Memorandum does not satisfy either of these requirements – much less both of them. Therefore, it
9
must be denied. Kerns v. CSE Ins. Grp., 106 Cal.App.4th 368, 391 (2003).
10
1. Reconsideration Is Improper Based on Plaintiff’s “New” Facts.
11 The Memorandum relies upon three “new” facts that Plaintiff falsely claims she “did not
12 know, and could not know (without discovery)”: (1) that Plaintiff had been declared a “suppressive

13 person” before she signed the Staff Departure Agreement, (Pl.’s Mem. 3:5-7); (2) that she had been
terminated by Defendants before she signed the Staff Departure Agreement, (id. 3:2-5); and (3) “that
14
Defendants misrepresented to this Court that the ‘so-called’ arbitration is an avenue for Plaintiff to
15
seek justice when they knew it was not, but really a ‘Committee of Evidence,’” (id. 6:22-27).
16
Plaintiff claims she learned the first two facts from a document filed by RTC on January 22, 2020,
17 the FBT. (Id. 2:5-16.) She claims she learned the third fact from former Scientologists who contacted

18 her counsel following the January 30 hearing. (Thompson Decl. ¶ 5.) Plaintiff’s bogus “new” facts

19 fall into two categories: (A) facts Plaintiff did know before the January 30, 2020 hearing or (B) facts
Plaintiff could have discovered with reasonable diligence before the January 30, 2020 hearing.
20
(a) “Facts” From the FBT Cannot Be A Basis For Reconsideration
21
The Memorandum claims that the FBT, served on her counsel on January 22, 2020, is a
22 “newly discovered document[]” sufficient to warrant reconsideration. (Pl.’s Mem. 7:23-26, 8:4-7,

23 2:5-9.) It is neither new under Section 1008 nor material. Evidence known to a party prior to the

24 hearing on the motion and issuance of the challenged order is not new evidence under Section

25 1008. See Shiffer v. CBS Corp., 240 Cal.App.4th 246, 254-55 (2015) (testimony from deposition
conducted days before summary judgment hearing was not new evidence for reconsideration
26
motion); New York Times Co., 135 Cal.App.4th at 208, 212-15 (same).
27
Here, Plaintiff received the FBT on January 22, 2020, before the January 30, 2020 hearing
28 and Order. At the January 30 hearing, Plaintiff’s counsel made the exact same arguments based

8
DEFENDANTS’ OPPOSITION PLAINTIFF’S MOTION FOR RECONSIDERATION
1 on the FBT that Plaintiff’s Memorandum argues here. (Concurrently-filed Declaration of William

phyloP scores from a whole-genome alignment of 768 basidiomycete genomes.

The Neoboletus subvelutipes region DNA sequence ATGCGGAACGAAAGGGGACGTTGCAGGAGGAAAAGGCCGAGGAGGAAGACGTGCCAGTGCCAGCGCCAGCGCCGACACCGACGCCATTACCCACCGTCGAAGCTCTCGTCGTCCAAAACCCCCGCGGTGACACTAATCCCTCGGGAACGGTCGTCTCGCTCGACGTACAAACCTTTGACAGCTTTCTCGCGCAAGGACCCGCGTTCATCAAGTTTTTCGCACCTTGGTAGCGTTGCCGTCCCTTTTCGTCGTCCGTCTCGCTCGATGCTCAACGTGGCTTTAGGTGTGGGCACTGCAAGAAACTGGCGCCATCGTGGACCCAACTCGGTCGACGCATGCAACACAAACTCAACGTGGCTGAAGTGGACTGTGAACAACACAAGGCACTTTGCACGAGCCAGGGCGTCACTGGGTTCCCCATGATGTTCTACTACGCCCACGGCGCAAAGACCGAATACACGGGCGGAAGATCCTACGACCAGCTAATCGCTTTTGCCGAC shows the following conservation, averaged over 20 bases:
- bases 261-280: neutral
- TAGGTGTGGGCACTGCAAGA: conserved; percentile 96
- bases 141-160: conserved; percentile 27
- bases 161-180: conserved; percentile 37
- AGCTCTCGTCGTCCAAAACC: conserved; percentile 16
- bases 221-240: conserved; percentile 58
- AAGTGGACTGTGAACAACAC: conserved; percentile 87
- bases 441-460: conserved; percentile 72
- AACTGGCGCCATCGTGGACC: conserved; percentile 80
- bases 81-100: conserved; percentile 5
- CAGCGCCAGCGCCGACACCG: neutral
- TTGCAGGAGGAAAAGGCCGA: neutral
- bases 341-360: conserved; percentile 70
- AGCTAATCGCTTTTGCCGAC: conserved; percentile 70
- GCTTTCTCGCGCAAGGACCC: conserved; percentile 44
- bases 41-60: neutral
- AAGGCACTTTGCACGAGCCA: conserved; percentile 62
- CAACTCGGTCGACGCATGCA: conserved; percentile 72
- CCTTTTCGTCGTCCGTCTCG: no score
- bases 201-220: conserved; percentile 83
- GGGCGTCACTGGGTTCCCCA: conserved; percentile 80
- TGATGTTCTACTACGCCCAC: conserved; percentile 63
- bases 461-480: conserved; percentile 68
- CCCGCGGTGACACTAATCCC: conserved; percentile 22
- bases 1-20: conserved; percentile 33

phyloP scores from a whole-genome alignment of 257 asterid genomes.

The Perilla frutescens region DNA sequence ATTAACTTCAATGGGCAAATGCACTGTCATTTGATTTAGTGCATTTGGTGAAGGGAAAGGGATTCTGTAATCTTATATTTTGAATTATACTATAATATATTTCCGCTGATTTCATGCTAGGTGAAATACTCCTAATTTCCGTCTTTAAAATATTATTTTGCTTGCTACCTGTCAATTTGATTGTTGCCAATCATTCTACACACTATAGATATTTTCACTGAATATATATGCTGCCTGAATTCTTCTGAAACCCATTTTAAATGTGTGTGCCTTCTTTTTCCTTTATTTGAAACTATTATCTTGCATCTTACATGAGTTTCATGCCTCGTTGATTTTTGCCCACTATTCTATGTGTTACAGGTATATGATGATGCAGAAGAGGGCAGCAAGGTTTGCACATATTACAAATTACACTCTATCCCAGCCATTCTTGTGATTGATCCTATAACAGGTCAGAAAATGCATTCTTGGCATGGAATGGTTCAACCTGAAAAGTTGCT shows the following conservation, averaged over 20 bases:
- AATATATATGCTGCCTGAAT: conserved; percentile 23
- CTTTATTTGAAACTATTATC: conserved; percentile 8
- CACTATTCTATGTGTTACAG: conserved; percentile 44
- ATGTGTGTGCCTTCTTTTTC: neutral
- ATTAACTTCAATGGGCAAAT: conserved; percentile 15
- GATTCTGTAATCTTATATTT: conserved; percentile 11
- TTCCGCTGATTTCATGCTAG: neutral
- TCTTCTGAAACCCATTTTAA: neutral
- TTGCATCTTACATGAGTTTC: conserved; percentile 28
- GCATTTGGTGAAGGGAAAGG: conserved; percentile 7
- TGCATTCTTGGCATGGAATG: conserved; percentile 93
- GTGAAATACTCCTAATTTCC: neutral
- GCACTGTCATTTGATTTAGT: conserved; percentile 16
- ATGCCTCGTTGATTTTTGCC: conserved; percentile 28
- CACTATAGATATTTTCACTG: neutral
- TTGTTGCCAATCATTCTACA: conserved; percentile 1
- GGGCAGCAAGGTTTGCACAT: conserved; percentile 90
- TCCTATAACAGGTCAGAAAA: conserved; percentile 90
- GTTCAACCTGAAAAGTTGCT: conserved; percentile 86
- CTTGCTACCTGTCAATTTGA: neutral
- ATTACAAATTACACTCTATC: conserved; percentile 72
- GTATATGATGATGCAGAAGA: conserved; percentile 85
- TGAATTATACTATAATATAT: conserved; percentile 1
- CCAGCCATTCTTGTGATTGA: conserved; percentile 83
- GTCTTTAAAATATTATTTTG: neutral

2 H. Forman (“Forman Decl.”) Ex. A at 3:12-4:10 (arguing he discovered Plaintiff had been declared
a suppressive person before she signed the Departure Agreement from the “fitness board turndown”
3
filed by RTC in connection with its anti-SLAPP motion).) Because Plaintiff had the FBT and
4
expressly made arguments based on it at the hearing, it is not a “new” fact under Section 1008. In
5
addition, there is no declaration from Plaintiff stating that she was not aware of the FBT. The truth
6 is Plaintiff was presented with, and reviewed, the FBT when she departed from the Sea Org in 2017.

7 (Declarations of Michael Sutter and Deirdre Assam at ¶ 5.)

8 Furthermore, Plaintiff misrepresents the meaning of the FBT. Her Memorandum falsely
states “Plaintiff was declared an enemy of Scientology (“Suppressive Person”) approximately a
9
week before she signed the ‘Staff Departure Agreement.’” (Pl.’s Mem. 3:5-6.) However, the FBT
10
does not declare Plaintiff a Suppressive Person – it states that if she takes certain actions “she is
11
subject to declare.” (Rinder Decl. Ex. G (emphasis added).)
12 Finally, the FAC’s allegations show that Plaintiff assumed she had been declared. The FAC
13 alleges “Defendants declare anyone who flees or speaks out against Scientology a suppressive

14 person.” (Forman Decl. Ex. B at ¶ 33.) While Defendants dispute Plaintiff’s allegation, it is a binding

15 judicial admission upon her. She alleges that she “escaped” Scientology (id. ¶ 60), and thus by her
allegations assumed she would have been “declared” long before her counsel desperately seized on
16
that false assumption as somehow significant. Nor can Plaintiff claim that the Memorandum’s false
17
allegations regarding the so-called “Fair Game” policy were unknown to her earlier. While her
18 Memorandum “cites” to the Declarations of Mr. Thompson, Mr. Rinder, and Ms. Whitfield, the

19 content is copied nearly verbatim from the Complaint in the case Bixler, et al. v. Church of

20 Scientology, et al., Los Angeles Superior Court, Case No. 19STCV29458 (“Bixler Case”) – drafted

21 by her counsel and filed on August 22, 2019. The Memorandum includes the original footnotes
from the Bixler Complaint, despite not attaching these materials to her Memorandum. (Compare